entusiast ww16 Ivy Bridge chipset model names revealed alongside more Sandy Bridge E details

If you're interested in what Intel has up it sleeves for the next eight months or so, then you'll be interested in reading this, as the models names of Intel's future chipsets for its Ivy Bridge platform set to launch early next year has tipped up alongside new details of Intel's new LGA-2011 Sandy Bridge-E processors. Not all of the news are good news though, as it looks like Intel has decided to continue to lock out overclockers.

If you're interested in what Intel has up it sleeves for the next eight months or so, then you'll be interested in reading this, as the models names of Intel's future chipsets for its Ivy Bridge platform set to launch early next year has tipped up alongside new details of Intel's new LGA-2011 Sandy Bridge-E processors. Not all of the news are good news though, as it looks like Intel has decided to continue to lock out overclockers.

Let's start with the Ivy Bridge chipsets, which according to the latest roadmap leaks will be called the Z77, Z75 and H77 as far as Intel's consumer platform is concerned, although this only covers the performance and mainstream sections so we might end up with a H61 replacement at some stage as well. On the business end of things we're looking at the Q77, Q75 and B75.

ww16 desktop chipset Ivy Bridge chipset model names revealed alongside more Sandy Bridge E details

Interestingly it looks like Intel has decided to give up on its graphics free P series of chipsets and replace it with two Z SKUs. We're not certain what the difference between the Z75 and Z77 will be, although presumably the H77 will no feature any kind of overclocking support, much like the current H67 chipset. There are no apparent feature differences from what we can see based on the Panther Point chipset details that Intel has revealed so far, unless Intel decides to limit the USB 3.0 port support on some chipsets, but this doesn't make much sense. It's possible that we'll see some kind of CPU feature limitation if you go with a more basic chipset, but we're just going to have to wait and see what Intel comes up with in future roadmaps.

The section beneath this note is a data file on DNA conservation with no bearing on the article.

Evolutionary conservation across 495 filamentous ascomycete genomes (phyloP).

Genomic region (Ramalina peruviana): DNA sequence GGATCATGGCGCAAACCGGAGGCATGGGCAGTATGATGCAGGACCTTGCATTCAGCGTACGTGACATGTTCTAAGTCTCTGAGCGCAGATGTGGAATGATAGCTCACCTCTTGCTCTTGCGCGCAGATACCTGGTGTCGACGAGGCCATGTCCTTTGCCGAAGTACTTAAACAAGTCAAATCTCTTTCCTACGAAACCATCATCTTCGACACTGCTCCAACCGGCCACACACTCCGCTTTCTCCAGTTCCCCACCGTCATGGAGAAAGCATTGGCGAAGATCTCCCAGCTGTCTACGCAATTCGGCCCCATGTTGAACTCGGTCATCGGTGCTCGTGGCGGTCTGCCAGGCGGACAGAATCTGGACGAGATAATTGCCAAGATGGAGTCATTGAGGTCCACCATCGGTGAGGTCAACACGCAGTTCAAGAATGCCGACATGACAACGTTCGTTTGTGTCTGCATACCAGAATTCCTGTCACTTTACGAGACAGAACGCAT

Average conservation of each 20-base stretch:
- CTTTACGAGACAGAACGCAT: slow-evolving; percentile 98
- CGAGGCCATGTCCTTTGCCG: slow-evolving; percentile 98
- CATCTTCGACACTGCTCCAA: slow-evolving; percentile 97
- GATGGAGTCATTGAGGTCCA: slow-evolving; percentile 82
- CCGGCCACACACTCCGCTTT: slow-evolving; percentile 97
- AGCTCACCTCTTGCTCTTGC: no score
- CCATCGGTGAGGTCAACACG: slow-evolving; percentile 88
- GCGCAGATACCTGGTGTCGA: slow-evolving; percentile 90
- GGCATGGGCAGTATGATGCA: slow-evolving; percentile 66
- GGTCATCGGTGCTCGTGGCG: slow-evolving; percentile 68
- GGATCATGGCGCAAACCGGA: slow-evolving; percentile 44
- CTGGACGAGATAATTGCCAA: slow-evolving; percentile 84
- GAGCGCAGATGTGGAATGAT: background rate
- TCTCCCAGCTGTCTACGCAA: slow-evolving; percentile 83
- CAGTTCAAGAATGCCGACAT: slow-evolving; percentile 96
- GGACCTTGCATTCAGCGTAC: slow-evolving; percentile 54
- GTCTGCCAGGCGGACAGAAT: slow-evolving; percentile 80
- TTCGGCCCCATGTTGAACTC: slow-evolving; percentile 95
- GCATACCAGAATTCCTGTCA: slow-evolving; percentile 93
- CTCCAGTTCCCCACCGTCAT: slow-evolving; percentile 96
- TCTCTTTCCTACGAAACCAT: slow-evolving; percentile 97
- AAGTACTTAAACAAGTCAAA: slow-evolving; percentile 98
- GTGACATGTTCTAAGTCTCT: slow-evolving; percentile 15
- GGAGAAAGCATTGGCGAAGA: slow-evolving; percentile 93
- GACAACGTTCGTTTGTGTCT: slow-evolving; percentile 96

ww16 business chipset Ivy Bridge chipset model names revealed alongside more Sandy Bridge E details

As for the Sandy Bridge-E processors which are set to arrive sometime in Q4, unless Intel has a change of heart when AMD launches Bulldozer, things just got a lot more interesting. The first CPU specs are out and the disappointing news here is that the quad core CPUs are as Intel puts it “limited unlocked” so in other words, it looks like bus speed overclocking might very well be a dream of the past. The six core CPUs are fully unlocked and the only slight light in the darkness here is the fact that not all LGA-2011 CPUs will be XE models.

entusiast ww16 Ivy Bridge chipset model names revealed alongside more Sandy Bridge E details

In fact, Intel seems to have quite a wide spread of CPUs, although the most basic quad core Sandy Bridge-E CPU will be positioned to replace the Core i7 960 and will sit just above the Core i7 2600K in Intel's line-up. The quad cores will start at 3.6GHz and features 10MB of L3 cache whereas the six core CPUs start at 3.2GHz with 12MB L3 cache. The initial XE version will be clocked at 3.3GHz and sport 15MB L3 cache which looks like a decent step up from the current Core i7 990X.

We have a feeling that if Intel has in fact removed bus speed overclocking the company has killed competitive overclocking competitions in one fell swoop and this is not only bad news for the overclocking community, but also for the motherboard manufacturers. In the latter case a lot of money and effort is being put into creating overclockable products, especially at the high-end, as this helps drive sales of lower-end models thanks to the halo effect. Now the hope really lies with AMD and that the company can offer something really competitive to take on Intel, least not for Intel to change its current, very silly strategy of removing all the overclocking features many of us have become used to so they can charge us extra for specific CPU SKUs that still features very limited overclocking potential.

Source: Xfastest and Xfastest